One of us, in fact, was constantly ridiculed by both peers and teachers for stammering. A schoolteacher once told Abhijit that his English wasn’t good enough just because he was taking more time to read. Jay Timothy Dolmage would describe this attitude as “academic ableism.” He elaborates in the context of higher education that “the stigma of disability is something that drifts all over — it can be used to insinuate inferiority, revoke privilege, and step society very freely.”
Thus, Abhijit’s anxiety due to stammering was read as an inability to perform merit. Ghosh, who has overseen the growth of many schools in West Bengal, firmly believes that teachers have no business commenting on the physical attributes of students — “each person has a different body and deserves to be treated with dignity.”
As Probeshika also reminds us, schools don’t train us to communicate about bodily growth and development. They insist that topics of sex cannot be limited to biology classes and must be integrated into the social sciences curriculum. Furthermore, as evident from the drama series Sex Education, an awareness of gender and sexuality is crucial to the well-being of any person.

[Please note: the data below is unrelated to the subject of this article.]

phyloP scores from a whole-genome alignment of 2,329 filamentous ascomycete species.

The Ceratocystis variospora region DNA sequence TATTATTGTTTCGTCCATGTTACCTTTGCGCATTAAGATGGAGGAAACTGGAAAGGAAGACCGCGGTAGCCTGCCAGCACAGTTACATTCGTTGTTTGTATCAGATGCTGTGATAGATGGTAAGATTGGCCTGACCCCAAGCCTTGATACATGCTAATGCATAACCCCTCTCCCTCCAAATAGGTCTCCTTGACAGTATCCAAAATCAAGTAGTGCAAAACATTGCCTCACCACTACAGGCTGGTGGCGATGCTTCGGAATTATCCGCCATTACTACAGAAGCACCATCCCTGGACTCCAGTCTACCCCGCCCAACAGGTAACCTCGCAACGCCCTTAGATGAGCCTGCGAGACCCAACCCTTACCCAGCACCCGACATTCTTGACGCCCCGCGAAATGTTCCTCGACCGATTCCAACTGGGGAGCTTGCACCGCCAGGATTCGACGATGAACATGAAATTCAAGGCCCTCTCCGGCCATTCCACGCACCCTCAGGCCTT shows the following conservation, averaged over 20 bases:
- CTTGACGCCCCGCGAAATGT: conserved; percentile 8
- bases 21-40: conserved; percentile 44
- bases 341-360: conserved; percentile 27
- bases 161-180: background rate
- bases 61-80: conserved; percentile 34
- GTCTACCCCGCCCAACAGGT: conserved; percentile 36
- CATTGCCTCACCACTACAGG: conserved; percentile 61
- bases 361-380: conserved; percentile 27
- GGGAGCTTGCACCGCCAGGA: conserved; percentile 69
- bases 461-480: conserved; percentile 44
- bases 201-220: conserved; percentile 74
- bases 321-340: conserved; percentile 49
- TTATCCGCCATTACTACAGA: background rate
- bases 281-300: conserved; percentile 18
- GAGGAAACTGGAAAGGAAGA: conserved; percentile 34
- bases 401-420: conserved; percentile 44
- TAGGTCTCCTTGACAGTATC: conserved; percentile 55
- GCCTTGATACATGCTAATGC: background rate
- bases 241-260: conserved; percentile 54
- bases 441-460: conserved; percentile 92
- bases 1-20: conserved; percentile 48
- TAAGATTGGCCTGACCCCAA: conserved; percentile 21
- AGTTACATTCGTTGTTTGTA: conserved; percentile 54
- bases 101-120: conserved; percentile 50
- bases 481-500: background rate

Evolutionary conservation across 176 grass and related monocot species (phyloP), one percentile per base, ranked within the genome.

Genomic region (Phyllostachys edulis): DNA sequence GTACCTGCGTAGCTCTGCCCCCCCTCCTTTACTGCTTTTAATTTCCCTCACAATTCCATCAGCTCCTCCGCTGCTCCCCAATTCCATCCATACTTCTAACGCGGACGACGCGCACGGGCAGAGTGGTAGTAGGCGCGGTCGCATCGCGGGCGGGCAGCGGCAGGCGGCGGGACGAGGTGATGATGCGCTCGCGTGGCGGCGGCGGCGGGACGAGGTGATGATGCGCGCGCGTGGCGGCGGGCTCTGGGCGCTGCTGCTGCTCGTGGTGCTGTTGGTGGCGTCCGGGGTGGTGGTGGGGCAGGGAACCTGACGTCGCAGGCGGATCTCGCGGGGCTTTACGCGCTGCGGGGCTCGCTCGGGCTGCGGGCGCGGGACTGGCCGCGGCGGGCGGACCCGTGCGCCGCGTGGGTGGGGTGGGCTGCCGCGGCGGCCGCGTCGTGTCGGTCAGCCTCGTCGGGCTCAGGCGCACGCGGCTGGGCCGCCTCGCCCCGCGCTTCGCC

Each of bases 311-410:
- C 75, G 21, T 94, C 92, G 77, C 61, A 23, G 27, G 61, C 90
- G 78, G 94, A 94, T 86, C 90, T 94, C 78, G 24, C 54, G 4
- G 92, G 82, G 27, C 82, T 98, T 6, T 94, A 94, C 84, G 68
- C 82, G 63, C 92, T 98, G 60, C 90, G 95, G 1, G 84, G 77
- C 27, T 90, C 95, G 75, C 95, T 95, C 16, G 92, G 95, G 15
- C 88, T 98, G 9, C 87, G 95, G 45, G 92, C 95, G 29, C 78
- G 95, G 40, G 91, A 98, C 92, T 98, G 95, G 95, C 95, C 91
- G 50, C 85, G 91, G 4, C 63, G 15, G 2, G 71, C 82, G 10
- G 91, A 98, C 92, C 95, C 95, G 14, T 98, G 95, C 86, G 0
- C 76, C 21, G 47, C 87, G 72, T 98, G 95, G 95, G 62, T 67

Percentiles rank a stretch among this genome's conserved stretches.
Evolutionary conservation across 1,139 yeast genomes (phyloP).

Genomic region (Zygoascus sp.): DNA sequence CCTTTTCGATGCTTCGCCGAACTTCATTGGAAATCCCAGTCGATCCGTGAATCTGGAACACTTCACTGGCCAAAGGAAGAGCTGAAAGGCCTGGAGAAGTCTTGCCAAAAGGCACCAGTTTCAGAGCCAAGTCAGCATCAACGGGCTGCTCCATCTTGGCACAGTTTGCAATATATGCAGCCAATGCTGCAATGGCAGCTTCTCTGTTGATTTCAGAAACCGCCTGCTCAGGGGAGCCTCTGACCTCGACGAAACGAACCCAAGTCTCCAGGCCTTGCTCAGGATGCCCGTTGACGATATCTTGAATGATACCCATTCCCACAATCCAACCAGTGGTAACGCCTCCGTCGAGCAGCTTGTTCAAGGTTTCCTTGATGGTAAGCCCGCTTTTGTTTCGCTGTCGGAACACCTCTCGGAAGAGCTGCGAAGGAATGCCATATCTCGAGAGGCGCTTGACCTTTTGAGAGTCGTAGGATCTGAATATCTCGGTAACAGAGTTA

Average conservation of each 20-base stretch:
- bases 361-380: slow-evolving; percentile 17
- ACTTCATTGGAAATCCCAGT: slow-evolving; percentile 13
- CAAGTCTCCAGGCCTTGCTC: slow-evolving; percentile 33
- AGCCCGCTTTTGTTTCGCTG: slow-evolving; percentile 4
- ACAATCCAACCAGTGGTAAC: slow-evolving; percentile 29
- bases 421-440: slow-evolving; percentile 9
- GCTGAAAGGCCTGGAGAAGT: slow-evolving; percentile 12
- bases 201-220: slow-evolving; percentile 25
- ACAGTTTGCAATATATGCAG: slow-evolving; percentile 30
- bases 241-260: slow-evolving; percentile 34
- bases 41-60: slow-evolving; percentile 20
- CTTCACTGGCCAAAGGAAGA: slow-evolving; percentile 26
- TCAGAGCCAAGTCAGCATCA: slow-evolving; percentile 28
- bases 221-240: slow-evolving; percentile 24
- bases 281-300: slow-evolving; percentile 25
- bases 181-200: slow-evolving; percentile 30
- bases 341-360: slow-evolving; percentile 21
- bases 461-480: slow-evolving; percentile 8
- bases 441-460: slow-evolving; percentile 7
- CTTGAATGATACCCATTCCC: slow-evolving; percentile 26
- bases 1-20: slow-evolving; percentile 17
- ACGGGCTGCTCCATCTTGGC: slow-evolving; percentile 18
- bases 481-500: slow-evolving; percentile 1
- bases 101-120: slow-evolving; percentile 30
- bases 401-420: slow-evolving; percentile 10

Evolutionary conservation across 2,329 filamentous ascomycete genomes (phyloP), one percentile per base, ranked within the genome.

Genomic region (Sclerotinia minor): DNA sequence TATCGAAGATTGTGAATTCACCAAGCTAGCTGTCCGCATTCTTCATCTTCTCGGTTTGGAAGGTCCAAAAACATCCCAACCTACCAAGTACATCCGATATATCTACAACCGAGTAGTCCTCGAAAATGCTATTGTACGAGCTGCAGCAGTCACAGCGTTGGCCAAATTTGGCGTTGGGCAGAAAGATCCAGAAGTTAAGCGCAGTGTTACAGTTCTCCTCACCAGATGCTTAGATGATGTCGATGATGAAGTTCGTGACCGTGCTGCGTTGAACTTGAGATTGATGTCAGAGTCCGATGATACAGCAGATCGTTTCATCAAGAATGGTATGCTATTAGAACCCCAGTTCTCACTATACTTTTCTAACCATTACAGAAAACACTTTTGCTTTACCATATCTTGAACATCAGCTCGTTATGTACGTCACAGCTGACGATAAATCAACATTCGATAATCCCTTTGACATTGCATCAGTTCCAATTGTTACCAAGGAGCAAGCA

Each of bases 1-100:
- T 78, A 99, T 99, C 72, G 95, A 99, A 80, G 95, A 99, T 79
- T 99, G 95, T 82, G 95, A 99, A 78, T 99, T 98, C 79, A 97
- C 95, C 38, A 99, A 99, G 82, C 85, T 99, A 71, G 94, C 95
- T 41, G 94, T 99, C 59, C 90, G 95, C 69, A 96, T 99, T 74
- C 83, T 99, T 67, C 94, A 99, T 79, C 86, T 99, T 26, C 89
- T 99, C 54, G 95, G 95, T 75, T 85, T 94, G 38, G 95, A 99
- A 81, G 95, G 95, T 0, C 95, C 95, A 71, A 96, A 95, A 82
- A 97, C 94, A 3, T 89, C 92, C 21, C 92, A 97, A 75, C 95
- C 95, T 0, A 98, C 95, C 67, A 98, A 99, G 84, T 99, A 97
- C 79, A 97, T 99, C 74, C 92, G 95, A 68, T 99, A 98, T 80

Ghosh is particularly against any kind of gendered segregation of activities in co-ed schools, be it in sports or academics. She also insists that rules with regards to the length of hair or school uniform should be the same for everyone — “a boy can also grow his hair as long as he ties it up like the girl.” For her, the primary focus should be on the need to inculcate, develop and practice sensitivity, care, and compassion. These are not treated as separate lessons for specific classes but as non-negotiable features of the everyday life of the school.
In the absence of such emphasis on care and sensitivity, students who seem different or don’t fit easily into societal expectations get frequently bullied and even abused. Meenakshi Khorana Saha, a psychologist and also the founding member of Healing Minds, argues that the family is the unit which should teach the children how to conduct in class. In other words, the nature of bullying has a deep relationship with the children’s family background — “bullying often develops due to the lack of a role model. A role model is very important for the child; it is through looking at and observing the model that the child learns what the desired behaviour is.”
For Khorana Saha, whenever a child is bullied, scolding the child or giving him/her punishment is not the solution; instead, the focus should be on counselling the parents and offering ways to introduce healthy family relations. When a person bullies someone, it is because of his bad role models or because he comes from a family where someone is bullied. It is where the school can step to create good role models.
Guidelines given by some governments state that, “The schools should appreciate and acknowledge students who provide support to the bullied students by either giving them prizes or by making them class prefects or monitors, so they become role models for the rest of the students.”